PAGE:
I’m a fan of Alexander McCall Smith’s books; though I love his Botswana novels, I must admit to preferring his novels that are set in Edinburgh, especially his Isabel Dalhousie stories. This one is the fourth in the “Sunday Philosophy Club” series. Isabel Dalhousie is the editor of a small-press applied ethics journal, who solves mysteries on the side.

Isabel is well-off, single and has a calm personality. I thought that she was at least in her mid 50?s, but in this novel, she is said to be in her early 40?s.  She is now trying to cope with having become the mother of a baby son, whose father is Jamie, her niece’s ex-boyfriend.  Isabel wrestled with her growing attraction to Jamie over the past two novels, after Cat dumped him. Jamie nursed an unrequited crush on Cat and hoped that Isabel would help him to return to Cat’s affections. But, although 15 years her junior, he eventually fell in love with Isabel.

Isabel’s life is changing, as she is sacked from her postition as editor of the applied ethics journal. Then Cat takes up with the man who is to replace Isabel, while holding a grudge against her aunt for “snatching” Jamie away. It’s all a dreadful muddle and Isabel is not fond of messy emotions. At the same time, she is puzzled as to how a supposedly dead artist could be still turning out paintings of the Isle of Jura.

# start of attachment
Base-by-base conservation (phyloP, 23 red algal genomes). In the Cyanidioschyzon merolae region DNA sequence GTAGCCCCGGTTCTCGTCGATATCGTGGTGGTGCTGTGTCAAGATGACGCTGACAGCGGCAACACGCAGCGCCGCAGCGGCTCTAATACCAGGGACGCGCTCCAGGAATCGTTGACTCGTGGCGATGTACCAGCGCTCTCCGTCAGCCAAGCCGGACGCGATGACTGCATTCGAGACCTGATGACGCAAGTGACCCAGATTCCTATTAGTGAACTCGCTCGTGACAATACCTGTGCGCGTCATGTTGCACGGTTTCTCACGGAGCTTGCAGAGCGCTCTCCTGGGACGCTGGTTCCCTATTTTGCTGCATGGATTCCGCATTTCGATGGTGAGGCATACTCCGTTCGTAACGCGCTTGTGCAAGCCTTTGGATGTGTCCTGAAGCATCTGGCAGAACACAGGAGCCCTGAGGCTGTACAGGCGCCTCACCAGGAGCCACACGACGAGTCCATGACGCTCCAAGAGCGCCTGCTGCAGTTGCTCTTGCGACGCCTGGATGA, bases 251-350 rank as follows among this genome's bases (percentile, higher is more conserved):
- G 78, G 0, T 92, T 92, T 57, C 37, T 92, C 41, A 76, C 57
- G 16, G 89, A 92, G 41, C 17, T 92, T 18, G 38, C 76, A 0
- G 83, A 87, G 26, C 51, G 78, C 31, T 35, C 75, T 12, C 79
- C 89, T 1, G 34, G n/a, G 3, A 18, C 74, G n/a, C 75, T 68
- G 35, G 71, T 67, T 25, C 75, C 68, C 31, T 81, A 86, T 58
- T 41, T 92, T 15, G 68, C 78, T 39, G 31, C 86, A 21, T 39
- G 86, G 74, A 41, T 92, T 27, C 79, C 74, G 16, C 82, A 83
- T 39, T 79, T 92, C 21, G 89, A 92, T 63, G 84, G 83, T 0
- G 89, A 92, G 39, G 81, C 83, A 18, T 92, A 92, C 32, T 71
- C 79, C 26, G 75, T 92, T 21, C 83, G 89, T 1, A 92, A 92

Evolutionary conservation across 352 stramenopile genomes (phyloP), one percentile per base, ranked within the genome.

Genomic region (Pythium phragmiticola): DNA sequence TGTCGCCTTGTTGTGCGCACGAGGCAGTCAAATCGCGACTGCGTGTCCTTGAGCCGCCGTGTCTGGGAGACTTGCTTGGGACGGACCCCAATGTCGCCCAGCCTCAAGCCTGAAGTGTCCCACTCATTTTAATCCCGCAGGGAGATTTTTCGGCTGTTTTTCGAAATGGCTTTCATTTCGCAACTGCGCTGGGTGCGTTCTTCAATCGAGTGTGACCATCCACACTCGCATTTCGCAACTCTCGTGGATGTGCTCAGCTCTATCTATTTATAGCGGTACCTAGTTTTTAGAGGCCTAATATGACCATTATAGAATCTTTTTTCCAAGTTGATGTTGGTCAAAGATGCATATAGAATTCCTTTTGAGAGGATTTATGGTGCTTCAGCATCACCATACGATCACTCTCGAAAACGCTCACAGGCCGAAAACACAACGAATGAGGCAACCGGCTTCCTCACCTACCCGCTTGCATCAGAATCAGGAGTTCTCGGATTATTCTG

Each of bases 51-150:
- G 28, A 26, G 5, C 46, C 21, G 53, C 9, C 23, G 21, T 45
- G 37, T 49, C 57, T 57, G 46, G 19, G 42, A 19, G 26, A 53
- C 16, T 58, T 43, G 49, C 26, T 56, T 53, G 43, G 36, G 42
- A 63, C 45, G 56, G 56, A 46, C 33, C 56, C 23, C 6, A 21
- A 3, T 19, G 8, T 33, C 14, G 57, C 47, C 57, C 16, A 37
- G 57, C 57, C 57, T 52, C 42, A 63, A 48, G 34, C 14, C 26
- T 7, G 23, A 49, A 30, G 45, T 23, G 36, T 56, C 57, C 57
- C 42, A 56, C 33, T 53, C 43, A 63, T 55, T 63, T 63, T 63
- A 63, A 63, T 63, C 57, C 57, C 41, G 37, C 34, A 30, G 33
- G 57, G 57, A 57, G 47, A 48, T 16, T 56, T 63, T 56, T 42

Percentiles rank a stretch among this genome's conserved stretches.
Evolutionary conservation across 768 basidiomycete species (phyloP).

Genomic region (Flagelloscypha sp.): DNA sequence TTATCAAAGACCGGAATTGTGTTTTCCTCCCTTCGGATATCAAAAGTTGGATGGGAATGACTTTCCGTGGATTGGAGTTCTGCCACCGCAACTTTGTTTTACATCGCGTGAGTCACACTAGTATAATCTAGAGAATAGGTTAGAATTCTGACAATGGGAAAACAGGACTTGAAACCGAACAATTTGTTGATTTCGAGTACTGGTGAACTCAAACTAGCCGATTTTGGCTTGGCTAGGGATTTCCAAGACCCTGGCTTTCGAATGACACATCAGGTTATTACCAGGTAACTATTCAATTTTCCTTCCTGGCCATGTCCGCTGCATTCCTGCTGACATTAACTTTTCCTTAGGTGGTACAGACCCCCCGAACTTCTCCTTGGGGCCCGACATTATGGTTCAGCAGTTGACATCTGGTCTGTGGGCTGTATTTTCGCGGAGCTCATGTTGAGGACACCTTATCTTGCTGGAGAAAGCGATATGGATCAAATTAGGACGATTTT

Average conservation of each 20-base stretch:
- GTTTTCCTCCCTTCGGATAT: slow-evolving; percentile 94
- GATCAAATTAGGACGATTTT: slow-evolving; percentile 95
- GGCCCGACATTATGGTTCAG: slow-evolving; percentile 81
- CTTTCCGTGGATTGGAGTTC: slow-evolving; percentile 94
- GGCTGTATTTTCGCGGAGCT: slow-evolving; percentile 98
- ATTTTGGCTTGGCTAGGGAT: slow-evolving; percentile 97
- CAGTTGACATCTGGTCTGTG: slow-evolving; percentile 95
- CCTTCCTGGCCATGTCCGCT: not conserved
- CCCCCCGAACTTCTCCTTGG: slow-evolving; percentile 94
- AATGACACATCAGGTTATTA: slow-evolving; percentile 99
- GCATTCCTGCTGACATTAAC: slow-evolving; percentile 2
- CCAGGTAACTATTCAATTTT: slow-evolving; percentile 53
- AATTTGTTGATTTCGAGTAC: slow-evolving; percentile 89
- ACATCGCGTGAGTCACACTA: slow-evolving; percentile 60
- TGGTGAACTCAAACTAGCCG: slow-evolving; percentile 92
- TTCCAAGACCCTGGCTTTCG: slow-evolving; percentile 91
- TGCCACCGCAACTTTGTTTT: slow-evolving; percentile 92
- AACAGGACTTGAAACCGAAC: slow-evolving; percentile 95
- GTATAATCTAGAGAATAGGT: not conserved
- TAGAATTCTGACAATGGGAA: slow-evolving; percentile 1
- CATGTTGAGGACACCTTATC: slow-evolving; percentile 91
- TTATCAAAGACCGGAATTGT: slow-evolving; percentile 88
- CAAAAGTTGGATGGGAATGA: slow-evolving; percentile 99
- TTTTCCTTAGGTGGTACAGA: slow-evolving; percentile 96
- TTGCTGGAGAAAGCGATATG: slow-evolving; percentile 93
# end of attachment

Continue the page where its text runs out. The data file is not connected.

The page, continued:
Some feel that the Isabel Dalhousie books lack the charm of the Precious Ramotswe novels. To be sure, there is a lot of Isabel’s philisophical musings to wade through, but I find her throught processes to be fascinating. Isabel is calm and cool-headed and would seem, on the face of it, to lack Precious’ passion. But she is no less intrigued by human behaviour and driven to sort out the muddle that other people seem to make of their lives. I find her to be every bit as charming and am hoping that one day. Mr McCall Smith will send Isabel to Botswana!